Smoke rises from buildings during an ongoing attack in Kabul city center on Sept. 13, 2011. (Daud Yardost/AFP/Getty Images)

Militants launched a coordinated attack on the U.S. Embassy and NATO headquarters in Kabul on Tuesday afternoon, firing rockets and assault rifles at the heavily guarded compound in a brazen strike in the heart of the capital.

No one at the U.S. Embassy was hurt, but Reuters reported that at least nine people were killed and 23 wounded, including one Afghan journalist who was shot in the leg near the attack. Three Afghan visa applicants and one Afghan guard were also among those wounded.

The last of the six militants was gunned down at 8:30 a.m. Wednesday, some 20 hours after the attack began.

Londono and The Post’s Javed Hamdard report from Kabul that the Taliban sent a text message to reporters claiming responsibility for the attack. The Taliban continued to send text message updates of the attacks throughout the day.

The assailants, who launched the attack from a tall building that provided a bird’s-eye view of the U.S. compound, also targeted the upscale district of Wazir Akbar Khan, where several other embassies and NGOs are located, and a school bus. It had no children in it at the time.

A damaged school bus is seen after a rocket-propelled attack in Kabul Sept. 13, 2011. (OMAR SOBHANI/REUTERS)

Video emerged late Tuesday that showed NATO troops battling the militants:

The Afghan newspaper Tolo posted this video of the streets of Kabul near the attacks.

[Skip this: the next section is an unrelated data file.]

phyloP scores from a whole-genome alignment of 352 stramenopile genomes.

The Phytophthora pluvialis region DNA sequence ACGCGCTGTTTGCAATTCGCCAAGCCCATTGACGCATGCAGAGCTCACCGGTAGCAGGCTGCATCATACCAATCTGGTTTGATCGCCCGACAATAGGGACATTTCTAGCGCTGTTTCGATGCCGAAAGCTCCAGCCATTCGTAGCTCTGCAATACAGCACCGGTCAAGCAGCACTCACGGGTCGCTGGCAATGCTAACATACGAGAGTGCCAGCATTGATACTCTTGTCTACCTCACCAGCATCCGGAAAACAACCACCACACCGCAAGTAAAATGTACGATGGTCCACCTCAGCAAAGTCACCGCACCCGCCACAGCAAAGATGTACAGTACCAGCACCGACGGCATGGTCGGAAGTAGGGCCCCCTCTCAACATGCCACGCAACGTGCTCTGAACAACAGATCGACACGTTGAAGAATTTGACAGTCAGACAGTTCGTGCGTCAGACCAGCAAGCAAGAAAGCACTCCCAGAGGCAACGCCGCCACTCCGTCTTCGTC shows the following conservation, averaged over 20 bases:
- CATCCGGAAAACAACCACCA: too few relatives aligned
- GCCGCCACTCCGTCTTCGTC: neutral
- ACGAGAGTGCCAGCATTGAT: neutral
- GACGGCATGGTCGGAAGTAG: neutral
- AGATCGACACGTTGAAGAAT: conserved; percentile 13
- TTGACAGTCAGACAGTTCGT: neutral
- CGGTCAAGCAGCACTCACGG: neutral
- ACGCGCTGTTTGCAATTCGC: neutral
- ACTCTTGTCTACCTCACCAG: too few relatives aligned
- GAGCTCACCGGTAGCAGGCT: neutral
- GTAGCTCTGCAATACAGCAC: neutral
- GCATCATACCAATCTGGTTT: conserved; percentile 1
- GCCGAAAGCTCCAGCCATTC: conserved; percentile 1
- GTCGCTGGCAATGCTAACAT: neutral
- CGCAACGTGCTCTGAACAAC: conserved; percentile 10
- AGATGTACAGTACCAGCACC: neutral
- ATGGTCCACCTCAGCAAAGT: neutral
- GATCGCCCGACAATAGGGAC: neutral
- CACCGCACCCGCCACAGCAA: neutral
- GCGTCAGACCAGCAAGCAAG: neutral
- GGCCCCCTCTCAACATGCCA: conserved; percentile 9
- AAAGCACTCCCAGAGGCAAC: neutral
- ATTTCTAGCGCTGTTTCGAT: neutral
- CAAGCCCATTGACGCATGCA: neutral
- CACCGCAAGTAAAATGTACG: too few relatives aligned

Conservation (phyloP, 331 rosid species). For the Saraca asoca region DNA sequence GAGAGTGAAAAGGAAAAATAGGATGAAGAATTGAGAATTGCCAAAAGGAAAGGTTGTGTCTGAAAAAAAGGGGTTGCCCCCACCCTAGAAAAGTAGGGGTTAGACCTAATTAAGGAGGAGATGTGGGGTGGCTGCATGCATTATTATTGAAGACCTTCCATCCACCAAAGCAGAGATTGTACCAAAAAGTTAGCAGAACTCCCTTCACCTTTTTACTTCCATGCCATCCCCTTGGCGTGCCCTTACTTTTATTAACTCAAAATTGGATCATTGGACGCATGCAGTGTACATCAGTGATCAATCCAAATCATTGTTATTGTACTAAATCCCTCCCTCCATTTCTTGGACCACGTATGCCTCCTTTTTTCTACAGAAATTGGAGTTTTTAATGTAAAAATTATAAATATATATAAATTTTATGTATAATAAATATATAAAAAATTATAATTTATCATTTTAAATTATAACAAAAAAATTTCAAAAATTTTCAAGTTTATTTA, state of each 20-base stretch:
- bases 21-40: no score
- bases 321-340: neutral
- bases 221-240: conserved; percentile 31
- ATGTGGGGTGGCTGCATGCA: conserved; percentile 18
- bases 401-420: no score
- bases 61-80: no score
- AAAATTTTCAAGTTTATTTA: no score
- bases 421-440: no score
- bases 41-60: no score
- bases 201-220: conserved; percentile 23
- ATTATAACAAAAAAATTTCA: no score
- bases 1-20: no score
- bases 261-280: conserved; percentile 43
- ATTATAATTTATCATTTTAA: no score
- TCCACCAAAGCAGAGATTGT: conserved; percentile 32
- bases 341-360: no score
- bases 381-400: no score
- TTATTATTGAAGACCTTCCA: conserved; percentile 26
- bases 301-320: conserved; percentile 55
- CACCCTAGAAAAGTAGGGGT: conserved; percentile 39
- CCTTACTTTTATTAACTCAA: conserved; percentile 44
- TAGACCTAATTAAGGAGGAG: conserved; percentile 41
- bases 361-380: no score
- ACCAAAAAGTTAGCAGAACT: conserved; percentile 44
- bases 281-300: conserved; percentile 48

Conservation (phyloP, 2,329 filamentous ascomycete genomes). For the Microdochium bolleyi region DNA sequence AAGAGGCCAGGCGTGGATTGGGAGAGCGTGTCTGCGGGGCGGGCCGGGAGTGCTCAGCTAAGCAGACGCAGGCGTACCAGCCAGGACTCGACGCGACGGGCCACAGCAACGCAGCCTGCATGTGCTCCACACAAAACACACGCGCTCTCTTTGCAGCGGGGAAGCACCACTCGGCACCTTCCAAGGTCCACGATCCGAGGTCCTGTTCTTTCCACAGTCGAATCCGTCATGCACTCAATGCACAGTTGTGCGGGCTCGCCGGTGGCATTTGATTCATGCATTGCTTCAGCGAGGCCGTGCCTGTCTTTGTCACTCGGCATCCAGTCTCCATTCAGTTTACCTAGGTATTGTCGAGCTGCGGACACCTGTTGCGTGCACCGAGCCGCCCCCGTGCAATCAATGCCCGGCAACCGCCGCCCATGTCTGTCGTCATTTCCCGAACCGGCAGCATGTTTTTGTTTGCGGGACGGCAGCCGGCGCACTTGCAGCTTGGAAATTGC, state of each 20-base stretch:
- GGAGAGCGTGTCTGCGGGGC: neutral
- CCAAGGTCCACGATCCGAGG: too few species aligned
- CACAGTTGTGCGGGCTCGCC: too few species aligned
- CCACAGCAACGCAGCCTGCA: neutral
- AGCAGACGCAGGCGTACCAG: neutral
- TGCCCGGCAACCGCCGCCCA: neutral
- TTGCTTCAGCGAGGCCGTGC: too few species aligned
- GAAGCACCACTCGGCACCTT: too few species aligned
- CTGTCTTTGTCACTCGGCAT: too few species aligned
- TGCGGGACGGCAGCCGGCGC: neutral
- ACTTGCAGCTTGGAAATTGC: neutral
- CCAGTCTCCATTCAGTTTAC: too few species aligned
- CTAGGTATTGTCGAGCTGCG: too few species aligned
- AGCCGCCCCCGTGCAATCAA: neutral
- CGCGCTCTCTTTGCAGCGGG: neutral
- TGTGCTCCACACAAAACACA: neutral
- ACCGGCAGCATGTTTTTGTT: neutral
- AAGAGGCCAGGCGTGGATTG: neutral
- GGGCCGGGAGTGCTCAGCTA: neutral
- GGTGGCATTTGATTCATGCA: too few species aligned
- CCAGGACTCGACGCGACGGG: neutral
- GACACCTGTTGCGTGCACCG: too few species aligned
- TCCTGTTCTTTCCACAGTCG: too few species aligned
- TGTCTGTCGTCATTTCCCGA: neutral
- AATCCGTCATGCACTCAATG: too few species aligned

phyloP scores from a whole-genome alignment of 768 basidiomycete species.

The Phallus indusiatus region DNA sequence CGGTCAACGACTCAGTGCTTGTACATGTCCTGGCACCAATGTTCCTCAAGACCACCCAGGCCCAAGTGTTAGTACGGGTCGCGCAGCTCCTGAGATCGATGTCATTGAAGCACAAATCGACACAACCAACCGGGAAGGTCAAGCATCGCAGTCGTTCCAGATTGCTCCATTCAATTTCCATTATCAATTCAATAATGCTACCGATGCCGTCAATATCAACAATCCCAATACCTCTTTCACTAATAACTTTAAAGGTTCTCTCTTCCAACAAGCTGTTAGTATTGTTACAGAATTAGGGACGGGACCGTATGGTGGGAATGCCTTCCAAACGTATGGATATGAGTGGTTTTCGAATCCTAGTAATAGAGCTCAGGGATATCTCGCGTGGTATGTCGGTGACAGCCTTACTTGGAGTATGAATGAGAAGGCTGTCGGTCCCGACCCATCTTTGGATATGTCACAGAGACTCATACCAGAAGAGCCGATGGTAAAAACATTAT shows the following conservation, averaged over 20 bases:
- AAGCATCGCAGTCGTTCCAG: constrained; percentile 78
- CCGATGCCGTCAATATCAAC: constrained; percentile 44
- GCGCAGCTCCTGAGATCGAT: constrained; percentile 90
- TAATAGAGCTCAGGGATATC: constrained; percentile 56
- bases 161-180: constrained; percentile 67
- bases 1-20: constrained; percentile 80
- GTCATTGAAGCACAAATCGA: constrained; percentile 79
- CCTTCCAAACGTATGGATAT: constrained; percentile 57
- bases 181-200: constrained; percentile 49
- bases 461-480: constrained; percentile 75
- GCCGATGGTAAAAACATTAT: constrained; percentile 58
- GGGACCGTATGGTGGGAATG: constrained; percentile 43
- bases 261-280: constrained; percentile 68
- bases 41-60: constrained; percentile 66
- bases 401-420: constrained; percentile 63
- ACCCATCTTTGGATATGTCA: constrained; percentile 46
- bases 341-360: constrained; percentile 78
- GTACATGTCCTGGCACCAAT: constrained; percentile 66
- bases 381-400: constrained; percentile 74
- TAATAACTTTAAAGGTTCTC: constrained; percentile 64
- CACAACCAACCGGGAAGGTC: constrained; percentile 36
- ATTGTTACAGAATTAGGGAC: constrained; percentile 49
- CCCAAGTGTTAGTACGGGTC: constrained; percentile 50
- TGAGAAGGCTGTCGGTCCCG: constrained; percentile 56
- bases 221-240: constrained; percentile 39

Follow live updates from journalists and others on the ground:

The attacks appeared be the most brazen in Kabul since the fall of the Taliban in late 2001, and were the third major Taliban assault in the city since June.

On June 28, the Intercontinental Hotel in Kabul was attacked by teams of suicide bombers and gunmen, resulting in a standoff that lasted more than five hours. Nineteen people, including eight attackers, were killed.

See a timeline of recent attacks in Kabul here.

The attacks also come as U.S. troops are starting to pull out of the country, “amid concern that the Afghan government is far from ready to take on more responsibility for security,” write Londono and Hamdard.

Afghan President Hamid Karzai condemned the attacks and said they would not halt the transition of security from foreign to Afghan forces.

“The attacks cannot stop the process from taking place and cannot affect, but rather embolden our people's determination in taking the responsibility for their country's own affairs,” the president said in a statement.